Broadening teenagers’ horizons through extended family
It’s National Adoption Month and this year the focus is on teens. Teenagers make up almost one quarter of the children in the foster care system.
Many teens in foster care develop a sense of hopelessness. They see themselves aging out of the system without good prospects—and the stats aren’t in their favor, 29% experience homelessness, 20% are likely to be incarcerated and 23% will become parents before turning 21 years-old. College enrollment is only 50% of the rate of the general population.
What’s missing is not only the love and stability of being in a family but the connections stemming from kinship that bring involvement in wider society. Sadly, for children over the age of 16 in foster care, less than half will leave by going into a family. This situation is actually worse than it was five years ago.
Downey Side started with a single teenage adoption. Father Paul Engel, placed sixteen-year-old Brian Champoux with one of his parishioners, Margaret Downey, in 1967 in Springfield, Massachusettes. The agency has steadfastly centered its attention on placing school-aged children into permanent loving homes ever since.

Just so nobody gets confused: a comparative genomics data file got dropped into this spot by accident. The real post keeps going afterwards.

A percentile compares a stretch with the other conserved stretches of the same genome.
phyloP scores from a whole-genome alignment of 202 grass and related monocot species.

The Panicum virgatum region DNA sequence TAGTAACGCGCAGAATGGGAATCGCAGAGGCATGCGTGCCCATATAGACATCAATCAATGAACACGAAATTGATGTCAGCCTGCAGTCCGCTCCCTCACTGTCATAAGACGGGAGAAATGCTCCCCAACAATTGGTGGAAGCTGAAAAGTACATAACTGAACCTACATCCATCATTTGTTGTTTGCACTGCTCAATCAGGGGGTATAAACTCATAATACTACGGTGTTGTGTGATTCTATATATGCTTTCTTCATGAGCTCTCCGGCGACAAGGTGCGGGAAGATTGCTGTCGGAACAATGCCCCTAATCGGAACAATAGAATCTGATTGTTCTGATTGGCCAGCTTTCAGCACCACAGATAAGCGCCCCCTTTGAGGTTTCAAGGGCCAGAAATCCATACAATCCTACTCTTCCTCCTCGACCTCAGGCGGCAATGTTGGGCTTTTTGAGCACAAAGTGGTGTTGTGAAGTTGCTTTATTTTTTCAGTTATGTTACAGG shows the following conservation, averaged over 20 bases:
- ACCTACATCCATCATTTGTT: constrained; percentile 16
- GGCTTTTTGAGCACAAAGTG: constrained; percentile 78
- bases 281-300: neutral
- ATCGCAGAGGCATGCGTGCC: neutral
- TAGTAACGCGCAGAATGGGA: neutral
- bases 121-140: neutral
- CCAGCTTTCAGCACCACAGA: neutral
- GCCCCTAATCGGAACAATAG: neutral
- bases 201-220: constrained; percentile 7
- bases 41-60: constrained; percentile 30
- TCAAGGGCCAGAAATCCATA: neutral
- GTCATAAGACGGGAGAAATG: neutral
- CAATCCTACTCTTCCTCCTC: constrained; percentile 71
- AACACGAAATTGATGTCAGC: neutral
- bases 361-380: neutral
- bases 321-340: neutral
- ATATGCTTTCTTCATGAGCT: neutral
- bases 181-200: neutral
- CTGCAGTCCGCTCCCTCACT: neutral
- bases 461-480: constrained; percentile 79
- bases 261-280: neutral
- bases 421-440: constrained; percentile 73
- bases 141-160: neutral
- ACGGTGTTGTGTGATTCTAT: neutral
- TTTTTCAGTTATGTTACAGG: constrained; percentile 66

This year, Downey Side has already finalized 6 adoptions—2 boys and 4 girls—aged between 9 and 17 years old and we hope to add another 13-year-old boy and 9-year-old girl soon. This is typical for us. The average age of our adoptees is 11 ½ years old, twice the national average.
At the Downey Side barbecue for our families in Point Pleasant NJ at the tail end of summer, it was especially moving to hear the stories of grandparents in attendance. It brought home how families are a gateway to supportive relationships.
The grandparents all shared a keen interest in their grandchildren’s development, helping in all kinds of ways from simply giving parents a break or showing up for local team sports to using their social network to solicit opportunities such as getting part-time employment. Greater socialization is such a natural part of being in a family it’s easy to take for granted. And, it’s particularly important for teens, without it they are poorly equipped for adulthood.
You can hear some Downey Side grandparents share their experiences along with other family members in this video.
How can you help Downey Side during National Adoption Month?
When families adopt school-aged children, Downey Side charges them a fee, one that is much lower than most other adoption agencies. We can do this for two reasons, firstly, we keep all our overheads to the barest minimum, and secondly, through the generous financial support of people like you.
To donate to Downey Side click here.
You can also help by spreading the word and sharing this blog post or encouraging your friends to follow us on social media.
Writer & Downey Side Board Member